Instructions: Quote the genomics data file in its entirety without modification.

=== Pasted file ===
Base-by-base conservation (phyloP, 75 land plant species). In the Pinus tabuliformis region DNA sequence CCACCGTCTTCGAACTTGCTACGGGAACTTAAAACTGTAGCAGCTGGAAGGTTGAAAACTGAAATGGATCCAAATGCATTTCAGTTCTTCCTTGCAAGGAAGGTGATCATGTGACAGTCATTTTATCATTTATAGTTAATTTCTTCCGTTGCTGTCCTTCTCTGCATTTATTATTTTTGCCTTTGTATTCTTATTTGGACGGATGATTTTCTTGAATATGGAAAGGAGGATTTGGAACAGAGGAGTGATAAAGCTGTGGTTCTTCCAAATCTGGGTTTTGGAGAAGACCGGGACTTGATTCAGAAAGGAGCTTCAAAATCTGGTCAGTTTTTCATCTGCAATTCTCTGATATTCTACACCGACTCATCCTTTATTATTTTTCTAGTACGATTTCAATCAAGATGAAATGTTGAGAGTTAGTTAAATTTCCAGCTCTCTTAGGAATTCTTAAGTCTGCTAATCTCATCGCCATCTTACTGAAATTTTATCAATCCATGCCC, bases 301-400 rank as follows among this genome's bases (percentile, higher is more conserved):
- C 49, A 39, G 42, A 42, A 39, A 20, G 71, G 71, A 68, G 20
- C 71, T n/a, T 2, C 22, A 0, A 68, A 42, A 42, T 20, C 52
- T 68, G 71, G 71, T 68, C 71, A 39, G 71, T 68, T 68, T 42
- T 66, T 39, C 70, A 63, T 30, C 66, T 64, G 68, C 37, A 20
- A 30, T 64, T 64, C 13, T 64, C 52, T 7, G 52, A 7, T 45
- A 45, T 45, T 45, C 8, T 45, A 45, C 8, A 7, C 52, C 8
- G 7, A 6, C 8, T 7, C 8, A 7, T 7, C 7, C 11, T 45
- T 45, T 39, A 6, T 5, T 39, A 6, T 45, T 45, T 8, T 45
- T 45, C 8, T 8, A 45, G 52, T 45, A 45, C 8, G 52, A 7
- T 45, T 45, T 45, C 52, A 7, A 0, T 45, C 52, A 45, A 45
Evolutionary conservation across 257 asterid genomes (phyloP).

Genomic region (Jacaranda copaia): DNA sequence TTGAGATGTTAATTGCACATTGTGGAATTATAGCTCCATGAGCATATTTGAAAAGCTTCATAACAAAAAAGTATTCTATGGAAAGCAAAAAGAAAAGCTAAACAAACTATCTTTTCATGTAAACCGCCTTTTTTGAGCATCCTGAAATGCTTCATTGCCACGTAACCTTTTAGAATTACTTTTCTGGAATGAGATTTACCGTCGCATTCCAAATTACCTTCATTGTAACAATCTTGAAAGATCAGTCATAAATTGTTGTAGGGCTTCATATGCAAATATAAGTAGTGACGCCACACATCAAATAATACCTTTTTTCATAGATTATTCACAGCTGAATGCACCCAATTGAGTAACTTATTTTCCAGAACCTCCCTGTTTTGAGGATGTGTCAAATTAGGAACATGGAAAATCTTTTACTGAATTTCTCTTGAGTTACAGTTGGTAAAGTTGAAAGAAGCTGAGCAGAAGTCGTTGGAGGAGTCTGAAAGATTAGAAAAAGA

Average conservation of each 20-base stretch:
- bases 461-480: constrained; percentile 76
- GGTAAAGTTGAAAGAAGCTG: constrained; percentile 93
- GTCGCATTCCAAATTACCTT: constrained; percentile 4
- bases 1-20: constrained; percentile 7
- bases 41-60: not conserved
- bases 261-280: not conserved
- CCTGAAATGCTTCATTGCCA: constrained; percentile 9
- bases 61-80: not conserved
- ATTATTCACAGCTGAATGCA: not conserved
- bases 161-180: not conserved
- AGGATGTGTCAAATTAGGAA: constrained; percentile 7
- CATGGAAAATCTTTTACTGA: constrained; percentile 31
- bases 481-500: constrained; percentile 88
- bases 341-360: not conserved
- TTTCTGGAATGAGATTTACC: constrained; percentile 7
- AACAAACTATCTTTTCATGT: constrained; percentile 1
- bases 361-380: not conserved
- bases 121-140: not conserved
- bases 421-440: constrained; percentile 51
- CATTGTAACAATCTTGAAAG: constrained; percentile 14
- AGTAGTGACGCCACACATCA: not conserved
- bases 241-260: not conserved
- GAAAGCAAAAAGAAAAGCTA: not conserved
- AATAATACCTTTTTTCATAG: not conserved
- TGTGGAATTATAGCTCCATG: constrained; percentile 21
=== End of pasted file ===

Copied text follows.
Base-by-base conservation (phyloP, 75 land plant species). In the Pinus tabuliformis region DNA sequence CCACCGTCTTCGAACTTGCTACGGGAACTTAAAACTGTAGCAGCTGGAAGGTTGAAAACTGAAATGGATCCAAATGCATTTCAGTTCTTCCTTGCAAGGAAGGTGATCATGTGACAGTCATTTTATCATTTATAGTTAATTTCTTCCGTTGCTGTCCTTCTCTGCATTTATTATTTTTGCCTTTGTATTCTTATTTGGACGGATGATTTTCTTGAATATGGAAAGGAGGATTTGGAACAGAGGAGTGATAAAGCTGTGGTTCTTCCAAATCTGGGTTTTGGAGAAGACCGGGACTTGATTCAGAAAGGAGCTTCAAAATCTGGTCAGTTTTTCATCTGCAATTCTCTGATATTCTACACCGACTCATCCTTTATTATTTTTCTAGTACGATTTCAATCAAGATGAAATGTTGAGAGTTAGTTAAATTTCCAGCTCTCTTAGGAATTCTTAAGTCTGCTAATCTCATCGCCATCTTACTGAAATTTTATCAATCCATGCCC, bases 301-400 rank as follows among this genome's bases (percentile, higher is more conserved):
- C 49, A 39, G 42, A 42, A 39, A 20, G 71, G 71, A 68, G 20
- C 71, T n/a, T 2, C 22, A 0, A 68, A 42, A 42, T 20, C 52
- T 68, G 71, G 71, T 68, C 71, A 39, G 71, T 68, T 68, T 42
- T 66, T 39, C 70, A 63, T 30, C 66, T 64, G 68, C 37, A 20
- A 30, T 64, T 64, C 13, T 64, C 52, T 7, G 52, A 7, T 45
- A 45, T 45, T 45, C 8, T 45, A 45, C 8, A 7, C 52, C 8
- G 7, A 6, C 8, T 7, C 8, A 7, T 7, C 7, C 11, T 45
- T 45, T 39, A 6, T 5, T 39, A 6, T 45, T 45, T 8, T 45
- T 45, C 8, T 8, A 45, G 52, T 45, A 45, C 8, G 52, A 7
- T 45, T 45, T 45, C 52, A 7, A 0, T 45, C 52, A 45, A 45
Evolutionary conservation across 257 asterid genomes (phyloP).

Genomic region (Jacaranda copaia): DNA sequence TTGAGATGTTAATTGCACATTGTGGAATTATAGCTCCATGAGCATATTTGAAAAGCTTCATAACAAAAAAGTATTCTATGGAAAGCAAAAAGAAAAGCTAAACAAACTATCTTTTCATGTAAACCGCCTTTTTTGAGCATCCTGAAATGCTTCATTGCCACGTAACCTTTTAGAATTACTTTTCTGGAATGAGATTTACCGTCGCATTCCAAATTACCTTCATTGTAACAATCTTGAAAGATCAGTCATAAATTGTTGTAGGGCTTCATATGCAAATATAAGTAGTGACGCCACACATCAAATAATACCTTTTTTCATAGATTATTCACAGCTGAATGCACCCAATTGAGTAACTTATTTTCCAGAACCTCCCTGTTTTGAGGATGTGTCAAATTAGGAACATGGAAAATCTTTTACTGAATTTCTCTTGAGTTACAGTTGGTAAAGTTGAAAGAAGCTGAGCAGAAGTCGTTGGAGGAGTCTGAAAGATTAGAAAAAGA

Average conservation of each 20-base stretch:
- bases 461-480: constrained; percentile 76
- GGTAAAGTTGAAAGAAGCTG: constrained; percentile 93
- GTCGCATTCCAAATTACCTT: constrained; percentile 4
- bases 1-20: constrained; percentile 7
- bases 41-60: not conserved
- bases 261-280: not conserved
- CCTGAAATGCTTCATTGCCA: constrained; percentile 9
- bases 61-80: not conserved
- ATTATTCACAGCTGAATGCA: not conserved
- bases 161-180: not conserved
- AGGATGTGTCAAATTAGGAA: constrained; percentile 7
- CATGGAAAATCTTTTACTGA: constrained; percentile 31
- bases 481-500: constrained; percentile 88
- bases 341-360: not conserved
- TTTCTGGAATGAGATTTACC: constrained; percentile 7
- AACAAACTATCTTTTCATGT: constrained; percentile 1
- bases 361-380: not conserved
- bases 121-140: not conserved
- bases 421-440: constrained; percentile 51
- CATTGTAACAATCTTGAAAG: constrained; percentile 14
- AGTAGTGACGCCACACATCA: not conserved
- bases 241-260: not conserved
- GAAAGCAAAAAGAAAAGCTA: not conserved
- AATAATACCTTTTTTCATAG: not conserved
- TGTGGAATTATAGCTCCATG: constrained; percentile 21